• Color Palette Generators – Besides translating color codes, these generators also create color schemes where each color perfectly fits the rest, ensuring harmonious design.
  • Image Color Pickers – Such translators extract an image’s color info, letting you recreate a color you saw in someone’s background and use the exact one for your digital artwork.

Most color code translating websites include all three types of color translation, while apps often use only system-to-system converters.

Top Color Translators

Now that we know more about color code translators, how they work, and why they’re often necessary, we can jump into the best tools for these translations. Below is a list of the top color code translators to accurately display color at every step of your artwork creation process:

  1. qConv – This free website provides numerous user-friendly color code translating tools for web and graphic designers. It has the eight most widely used color systems, and you can quickly translate colors from one to another. You can create CSS gradients and color palettes, transform images to color palettes, and find colors by looking for the manufacturer.
  2. HTML Color Codes – Operating as a color management website, HTML Color Codes is intended primarily for web designers, but other color enthusiasts will also love its features. The site offers a free online platform where users can utilize a color picker, convert color codes, and find customizable color charts that are particularly excellent in web design.
  3. Pantone Connect – This paid color management platform is Pantone’s creation, allowing users to translate RGB, CMYK, HEX, and LAB color codes into Pantone equivalents. While expensive, it lets you access all 15,000+ colors in the Pantone color system, ensuring quick color picks, extractions, conversions, and color matching.
  4. HEX to RAL – Although named after one type of color translation, HEX to RAL is an online color management platform that supports numerous other color systems and conversions. The free website lets you do side-by-side color comparisons, match colors, pick a color from an image, and convert from any popular system to another.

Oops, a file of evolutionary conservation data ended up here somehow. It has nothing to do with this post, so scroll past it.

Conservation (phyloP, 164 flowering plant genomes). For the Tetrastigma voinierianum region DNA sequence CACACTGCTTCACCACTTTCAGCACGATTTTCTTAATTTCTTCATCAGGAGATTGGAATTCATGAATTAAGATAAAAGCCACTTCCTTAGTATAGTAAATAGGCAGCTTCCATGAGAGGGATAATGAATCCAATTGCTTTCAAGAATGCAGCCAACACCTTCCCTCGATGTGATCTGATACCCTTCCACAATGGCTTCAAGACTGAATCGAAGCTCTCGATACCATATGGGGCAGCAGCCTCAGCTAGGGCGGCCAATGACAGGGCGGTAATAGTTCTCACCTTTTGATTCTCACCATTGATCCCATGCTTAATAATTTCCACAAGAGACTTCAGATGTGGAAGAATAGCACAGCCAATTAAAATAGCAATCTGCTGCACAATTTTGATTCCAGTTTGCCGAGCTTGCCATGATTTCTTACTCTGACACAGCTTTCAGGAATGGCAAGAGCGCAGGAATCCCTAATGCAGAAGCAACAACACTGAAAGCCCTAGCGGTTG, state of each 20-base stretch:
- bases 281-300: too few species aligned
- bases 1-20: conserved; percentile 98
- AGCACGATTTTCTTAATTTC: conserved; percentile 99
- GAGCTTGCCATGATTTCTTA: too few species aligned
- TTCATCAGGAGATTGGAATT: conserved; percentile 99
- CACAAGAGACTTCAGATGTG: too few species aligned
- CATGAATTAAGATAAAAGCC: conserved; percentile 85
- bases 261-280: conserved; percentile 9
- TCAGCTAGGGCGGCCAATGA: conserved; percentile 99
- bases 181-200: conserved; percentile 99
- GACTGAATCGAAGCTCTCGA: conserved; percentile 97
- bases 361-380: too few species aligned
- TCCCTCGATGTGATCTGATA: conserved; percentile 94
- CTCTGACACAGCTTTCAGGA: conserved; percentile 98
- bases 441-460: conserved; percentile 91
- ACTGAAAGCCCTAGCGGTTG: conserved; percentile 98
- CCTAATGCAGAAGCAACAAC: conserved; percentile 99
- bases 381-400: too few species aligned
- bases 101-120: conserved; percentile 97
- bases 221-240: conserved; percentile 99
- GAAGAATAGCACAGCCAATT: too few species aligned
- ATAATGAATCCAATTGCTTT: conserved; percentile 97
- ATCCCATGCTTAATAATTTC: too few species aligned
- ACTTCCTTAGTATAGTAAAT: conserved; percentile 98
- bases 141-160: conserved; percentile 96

5. CMYKTool – A sister platform to HEX to RAL, CMYKTool offers a similar range of features on a free interactive web app that doesn’t require downloading anything. The website helps graphic designers, printers, and other color enthusiasts convert to and from CMYK. It also supports Pantone colors, picking colors from an image or wheel and doing side-by-side comparisons.

Although we’ve only mentioned a few tools that create a seamless color experience, many others exist. They’re often in the form of HTML5 websites, mobile apps, and parts of extensive graphic design tools on PCs and Macs.

Future Trends of Color Code Translation

The rise of various modern technologies is impacting numerous industries, and color code translation is no exception. Some of the following trends should be anticipated:

  • AI-Powered Color Translation – Powerful AI and ML algorithms will soon power our color translation tools. This element will simplify the process and speed it up by remembering the user’s preferences.
  • AR and VR Color Code Translation – As AR and VR take over gaming and social media chatrooms, graphic and web designers will likely need to add real-life color-changing elements into the virtual world.
  • Cross-Stage Color Translation – We use numerous color systems for different design stages. However, a new system capable of handling all design stages can also be implemented and take over the traditional ones.

It’ll be interesting to see how technological evolution handles these elements and what other types of trends are heading our way.

Other Popular Color Manipulation Tools

Converting colors from one format to another is only one aspect of playing with colors, ensuring consistency, and accurately displaying your art the way you intended. Other color manipulation tools also exist, and we’ve included some of the top ones below.

Wondershare Repairit Online Photo Colorizer

wondershare repairit online ai photo colorizer